I could tell you that we went to visit shrine Fushimi Inari because we want to pay tribute to Inari, the patron of merchants in Japan. In fact, each torii in the famed shrine in the base of the sacred Inari mountain is donated by business, each torii costing 400,000 to 1,000,000 yen, the donation proportional to the torii’s size. Statues of foxes abound the trails of toriis at Inari, the Shinto god of rice and sake. These foxes, or Kitsunes, are Inari’s messengers, holding in their mouths the key to the rice granaries. There are 5000 brightly painted toriis of different sizes in the seemingly unending picturesque trail, making it Kyoto’s most popular tourist destination.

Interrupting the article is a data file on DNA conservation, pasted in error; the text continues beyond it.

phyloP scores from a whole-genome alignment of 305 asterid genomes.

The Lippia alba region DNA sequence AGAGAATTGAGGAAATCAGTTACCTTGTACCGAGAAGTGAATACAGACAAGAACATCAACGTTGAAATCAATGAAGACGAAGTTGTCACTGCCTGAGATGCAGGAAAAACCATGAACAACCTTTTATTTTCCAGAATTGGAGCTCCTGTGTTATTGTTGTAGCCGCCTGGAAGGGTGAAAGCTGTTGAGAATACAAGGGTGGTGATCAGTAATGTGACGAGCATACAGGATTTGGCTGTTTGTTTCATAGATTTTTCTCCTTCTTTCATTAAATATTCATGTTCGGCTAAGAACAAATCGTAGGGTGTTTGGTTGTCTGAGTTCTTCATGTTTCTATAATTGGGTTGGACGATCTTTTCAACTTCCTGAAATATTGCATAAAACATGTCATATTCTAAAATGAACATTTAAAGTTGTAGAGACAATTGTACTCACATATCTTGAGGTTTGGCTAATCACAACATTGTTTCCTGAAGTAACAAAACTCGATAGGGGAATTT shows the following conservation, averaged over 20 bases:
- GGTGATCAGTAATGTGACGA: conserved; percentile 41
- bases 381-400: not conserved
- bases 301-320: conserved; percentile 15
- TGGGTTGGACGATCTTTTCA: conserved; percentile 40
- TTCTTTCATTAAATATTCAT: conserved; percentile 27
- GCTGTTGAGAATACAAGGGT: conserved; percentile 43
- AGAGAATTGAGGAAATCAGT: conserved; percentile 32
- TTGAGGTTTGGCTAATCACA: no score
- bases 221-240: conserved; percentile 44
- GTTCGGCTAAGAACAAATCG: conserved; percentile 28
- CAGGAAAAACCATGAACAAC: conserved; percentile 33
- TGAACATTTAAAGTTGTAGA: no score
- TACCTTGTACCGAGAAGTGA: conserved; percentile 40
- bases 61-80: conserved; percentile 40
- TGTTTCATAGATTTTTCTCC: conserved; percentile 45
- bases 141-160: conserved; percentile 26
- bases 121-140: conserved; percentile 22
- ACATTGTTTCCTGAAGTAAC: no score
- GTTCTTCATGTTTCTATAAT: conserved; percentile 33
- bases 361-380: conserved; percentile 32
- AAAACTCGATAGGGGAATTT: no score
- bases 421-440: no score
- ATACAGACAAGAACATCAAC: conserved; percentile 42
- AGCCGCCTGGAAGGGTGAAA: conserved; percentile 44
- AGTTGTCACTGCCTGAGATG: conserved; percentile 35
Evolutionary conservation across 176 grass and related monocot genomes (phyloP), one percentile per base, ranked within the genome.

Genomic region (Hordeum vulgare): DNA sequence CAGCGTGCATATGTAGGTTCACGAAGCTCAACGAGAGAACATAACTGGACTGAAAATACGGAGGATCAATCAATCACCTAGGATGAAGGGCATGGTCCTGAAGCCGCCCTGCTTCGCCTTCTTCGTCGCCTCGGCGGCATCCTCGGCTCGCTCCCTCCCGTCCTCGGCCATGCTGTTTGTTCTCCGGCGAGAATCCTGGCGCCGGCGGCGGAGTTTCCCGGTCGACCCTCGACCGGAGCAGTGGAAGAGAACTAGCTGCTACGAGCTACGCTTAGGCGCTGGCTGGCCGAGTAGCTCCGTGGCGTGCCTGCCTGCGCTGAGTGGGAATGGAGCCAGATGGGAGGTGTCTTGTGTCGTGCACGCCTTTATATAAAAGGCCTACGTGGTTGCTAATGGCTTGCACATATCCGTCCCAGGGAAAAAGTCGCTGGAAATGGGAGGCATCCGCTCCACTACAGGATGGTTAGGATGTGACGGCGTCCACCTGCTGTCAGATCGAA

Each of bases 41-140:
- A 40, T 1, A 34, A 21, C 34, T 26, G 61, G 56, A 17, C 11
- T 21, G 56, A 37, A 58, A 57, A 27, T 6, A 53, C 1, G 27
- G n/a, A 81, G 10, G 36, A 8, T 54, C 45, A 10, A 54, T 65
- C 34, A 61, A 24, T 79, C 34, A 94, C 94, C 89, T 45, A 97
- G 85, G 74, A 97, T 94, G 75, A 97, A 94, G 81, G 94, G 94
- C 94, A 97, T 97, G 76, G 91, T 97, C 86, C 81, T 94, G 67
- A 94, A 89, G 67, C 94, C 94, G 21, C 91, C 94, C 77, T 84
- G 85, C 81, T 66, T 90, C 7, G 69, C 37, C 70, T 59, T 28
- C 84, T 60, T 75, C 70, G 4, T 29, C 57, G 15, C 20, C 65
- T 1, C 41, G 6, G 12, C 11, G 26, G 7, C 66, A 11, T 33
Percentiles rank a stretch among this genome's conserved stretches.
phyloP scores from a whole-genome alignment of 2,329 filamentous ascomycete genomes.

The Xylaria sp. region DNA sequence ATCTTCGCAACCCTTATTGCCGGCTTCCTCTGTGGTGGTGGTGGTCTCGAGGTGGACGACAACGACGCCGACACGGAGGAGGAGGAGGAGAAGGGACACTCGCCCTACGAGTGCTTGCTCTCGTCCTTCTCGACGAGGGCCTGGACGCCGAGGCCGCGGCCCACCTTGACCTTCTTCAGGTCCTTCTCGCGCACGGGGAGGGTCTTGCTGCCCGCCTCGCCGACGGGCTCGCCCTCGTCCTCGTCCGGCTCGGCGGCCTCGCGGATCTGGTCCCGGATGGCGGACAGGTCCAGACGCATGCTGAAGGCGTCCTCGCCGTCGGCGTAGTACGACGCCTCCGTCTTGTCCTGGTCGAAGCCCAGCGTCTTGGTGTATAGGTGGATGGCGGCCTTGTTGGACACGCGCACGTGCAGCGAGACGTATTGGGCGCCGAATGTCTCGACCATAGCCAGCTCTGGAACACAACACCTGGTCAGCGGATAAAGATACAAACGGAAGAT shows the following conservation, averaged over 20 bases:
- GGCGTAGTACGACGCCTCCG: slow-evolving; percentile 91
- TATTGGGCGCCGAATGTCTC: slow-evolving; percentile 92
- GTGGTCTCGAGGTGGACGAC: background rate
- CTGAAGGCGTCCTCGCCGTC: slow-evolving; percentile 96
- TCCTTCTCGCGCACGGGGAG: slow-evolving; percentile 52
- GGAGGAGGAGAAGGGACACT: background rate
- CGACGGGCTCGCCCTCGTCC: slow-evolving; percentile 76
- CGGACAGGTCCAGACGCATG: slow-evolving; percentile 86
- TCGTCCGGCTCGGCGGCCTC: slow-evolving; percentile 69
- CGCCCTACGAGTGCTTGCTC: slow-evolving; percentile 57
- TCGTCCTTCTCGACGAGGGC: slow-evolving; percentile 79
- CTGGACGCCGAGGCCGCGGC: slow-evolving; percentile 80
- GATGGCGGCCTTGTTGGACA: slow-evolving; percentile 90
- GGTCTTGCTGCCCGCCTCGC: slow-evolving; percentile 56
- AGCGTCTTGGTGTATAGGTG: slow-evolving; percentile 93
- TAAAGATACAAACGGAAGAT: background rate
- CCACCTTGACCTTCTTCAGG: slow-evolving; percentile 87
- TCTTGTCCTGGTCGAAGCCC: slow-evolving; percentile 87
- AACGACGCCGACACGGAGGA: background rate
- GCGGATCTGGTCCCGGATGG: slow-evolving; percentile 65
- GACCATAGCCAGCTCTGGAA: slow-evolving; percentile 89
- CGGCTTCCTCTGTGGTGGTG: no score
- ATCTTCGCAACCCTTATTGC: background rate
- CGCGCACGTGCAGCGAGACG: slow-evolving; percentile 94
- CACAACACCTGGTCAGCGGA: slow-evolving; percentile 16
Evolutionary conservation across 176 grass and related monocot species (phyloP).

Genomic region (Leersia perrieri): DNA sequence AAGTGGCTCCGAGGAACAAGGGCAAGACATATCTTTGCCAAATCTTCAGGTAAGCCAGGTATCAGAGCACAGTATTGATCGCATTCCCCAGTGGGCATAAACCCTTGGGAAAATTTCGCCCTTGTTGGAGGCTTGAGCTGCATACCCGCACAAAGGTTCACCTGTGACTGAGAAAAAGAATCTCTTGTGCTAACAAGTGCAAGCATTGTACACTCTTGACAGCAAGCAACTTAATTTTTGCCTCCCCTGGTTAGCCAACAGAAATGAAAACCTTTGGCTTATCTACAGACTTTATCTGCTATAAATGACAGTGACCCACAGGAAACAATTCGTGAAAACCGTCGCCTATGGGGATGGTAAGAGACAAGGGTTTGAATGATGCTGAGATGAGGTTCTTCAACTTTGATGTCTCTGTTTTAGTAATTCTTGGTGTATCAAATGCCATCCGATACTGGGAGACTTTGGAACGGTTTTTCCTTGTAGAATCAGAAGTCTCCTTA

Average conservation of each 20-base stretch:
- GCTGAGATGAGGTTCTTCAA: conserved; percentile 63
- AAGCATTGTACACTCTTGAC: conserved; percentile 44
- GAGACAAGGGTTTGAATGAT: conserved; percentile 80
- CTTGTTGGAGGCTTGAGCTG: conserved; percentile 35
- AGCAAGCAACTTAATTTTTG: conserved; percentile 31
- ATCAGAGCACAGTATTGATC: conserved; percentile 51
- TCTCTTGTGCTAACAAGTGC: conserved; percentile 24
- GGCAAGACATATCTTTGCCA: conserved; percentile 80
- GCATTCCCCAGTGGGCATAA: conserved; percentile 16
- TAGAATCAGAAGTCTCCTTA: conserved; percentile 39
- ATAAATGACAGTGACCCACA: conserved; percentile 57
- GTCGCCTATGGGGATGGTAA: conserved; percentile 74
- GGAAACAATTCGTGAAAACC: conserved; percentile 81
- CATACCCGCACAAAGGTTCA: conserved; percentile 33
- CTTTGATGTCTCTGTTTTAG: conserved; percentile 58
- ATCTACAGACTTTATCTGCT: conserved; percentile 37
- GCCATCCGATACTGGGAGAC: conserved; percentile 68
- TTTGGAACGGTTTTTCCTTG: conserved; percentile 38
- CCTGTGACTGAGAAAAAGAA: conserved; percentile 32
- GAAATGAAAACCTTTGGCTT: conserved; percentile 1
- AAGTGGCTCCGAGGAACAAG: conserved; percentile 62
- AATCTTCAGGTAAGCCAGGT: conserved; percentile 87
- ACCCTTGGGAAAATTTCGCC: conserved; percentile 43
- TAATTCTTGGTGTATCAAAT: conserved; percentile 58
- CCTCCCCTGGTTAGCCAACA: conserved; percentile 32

Or I could tell you that I made sure we go here because I wanted to be young Sayuri, running under the toriis in Memoirs of A Geisha, except unlike the movie, this tourist area is packed. It’ll be quite difficult to run without bumping on somebody or getting almost decapitated by a selfie stick.
And then there is Jr, who innocently asks…
“Kailan tayo pupunta sa mga lapis?” (When are we going to the pencils?)
“Ahhh, the torii”
Fushimi Inari Taisha Shrine
Fukakusa Fushimi-ku, Kyoto
How we got there: Since we have a Kyoto City Bus pass, we rode bus #5 from Kyoto Station. It directly stops at Fushimi Inari Shrine